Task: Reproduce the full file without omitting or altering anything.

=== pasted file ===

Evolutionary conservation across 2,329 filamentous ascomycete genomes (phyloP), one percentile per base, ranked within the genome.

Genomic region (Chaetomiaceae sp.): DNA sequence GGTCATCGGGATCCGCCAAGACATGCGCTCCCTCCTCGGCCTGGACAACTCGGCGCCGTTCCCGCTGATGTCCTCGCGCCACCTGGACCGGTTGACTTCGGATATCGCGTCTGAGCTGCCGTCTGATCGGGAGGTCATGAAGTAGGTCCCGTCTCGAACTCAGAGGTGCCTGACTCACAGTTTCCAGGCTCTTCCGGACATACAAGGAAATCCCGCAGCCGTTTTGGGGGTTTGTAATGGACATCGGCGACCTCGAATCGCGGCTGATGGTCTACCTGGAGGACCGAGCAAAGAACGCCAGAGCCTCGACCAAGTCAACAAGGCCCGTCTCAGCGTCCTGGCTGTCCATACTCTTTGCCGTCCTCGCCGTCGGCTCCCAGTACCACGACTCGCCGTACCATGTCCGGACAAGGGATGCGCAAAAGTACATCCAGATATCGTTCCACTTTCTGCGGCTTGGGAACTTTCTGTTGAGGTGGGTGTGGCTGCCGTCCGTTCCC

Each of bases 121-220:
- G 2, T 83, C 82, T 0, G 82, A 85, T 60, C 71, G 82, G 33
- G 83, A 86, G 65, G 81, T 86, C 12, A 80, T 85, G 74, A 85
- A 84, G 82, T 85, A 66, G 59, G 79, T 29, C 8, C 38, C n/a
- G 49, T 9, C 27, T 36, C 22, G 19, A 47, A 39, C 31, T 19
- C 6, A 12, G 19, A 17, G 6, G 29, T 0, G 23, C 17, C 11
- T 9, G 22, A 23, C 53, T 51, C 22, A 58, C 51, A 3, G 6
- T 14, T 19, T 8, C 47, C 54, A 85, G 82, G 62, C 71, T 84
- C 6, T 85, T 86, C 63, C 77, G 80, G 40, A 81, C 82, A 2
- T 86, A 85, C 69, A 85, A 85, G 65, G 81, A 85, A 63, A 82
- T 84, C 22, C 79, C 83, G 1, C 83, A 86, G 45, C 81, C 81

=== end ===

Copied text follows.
Evolutionary conservation across 2,329 filamentous ascomycete genomes (phyloP), one percentile per base, ranked within the genome.

Genomic region (Chaetomiaceae sp.): DNA sequence GGTCATCGGGATCCGCCAAGACATGCGCTCCCTCCTCGGCCTGGACAACTCGGCGCCGTTCCCGCTGATGTCCTCGCGCCACCTGGACCGGTTGACTTCGGATATCGCGTCTGAGCTGCCGTCTGATCGGGAGGTCATGAAGTAGGTCCCGTCTCGAACTCAGAGGTGCCTGACTCACAGTTTCCAGGCTCTTCCGGACATACAAGGAAATCCCGCAGCCGTTTTGGGGGTTTGTAATGGACATCGGCGACCTCGAATCGCGGCTGATGGTCTACCTGGAGGACCGAGCAAAGAACGCCAGAGCCTCGACCAAGTCAACAAGGCCCGTCTCAGCGTCCTGGCTGTCCATACTCTTTGCCGTCCTCGCCGTCGGCTCCCAGTACCACGACTCGCCGTACCATGTCCGGACAAGGGATGCGCAAAAGTACATCCAGATATCGTTCCACTTTCTGCGGCTTGGGAACTTTCTGTTGAGGTGGGTGTGGCTGCCGTCCGTTCCC

Each of bases 121-220:
- G 2, T 83, C 82, T 0, G 82, A 85, T 60, C 71, G 82, G 33
- G 83, A 86, G 65, G 81, T 86, C 12, A 80, T 85, G 74, A 85
- A 84, G 82, T 85, A 66, G 59, G 79, T 29, C 8, C 38, C n/a
- G 49, T 9, C 27, T 36, C 22, G 19, A 47, A 39, C 31, T 19
- C 6, A 12, G 19, A 17, G 6, G 29, T 0, G 23, C 17, C 11
- T 9, G 22, A 23, C 53, T 51, C 22, A 58, C 51, A 3, G 6
- T 14, T 19, T 8, C 47, C 54, A 85, G 82, G 62, C 71, T 84
- C 6, T 85, T 86, C 63, C 77, G 80, G 40, A 81, C 82, A 2
- T 86, A 85, C 69, A 85, A 85, G 65, G 81, A 85, A 63, A 82
- T 84, C 22, C 79, C 83, G 1, C 83, A 86, G 45, C 81, C 81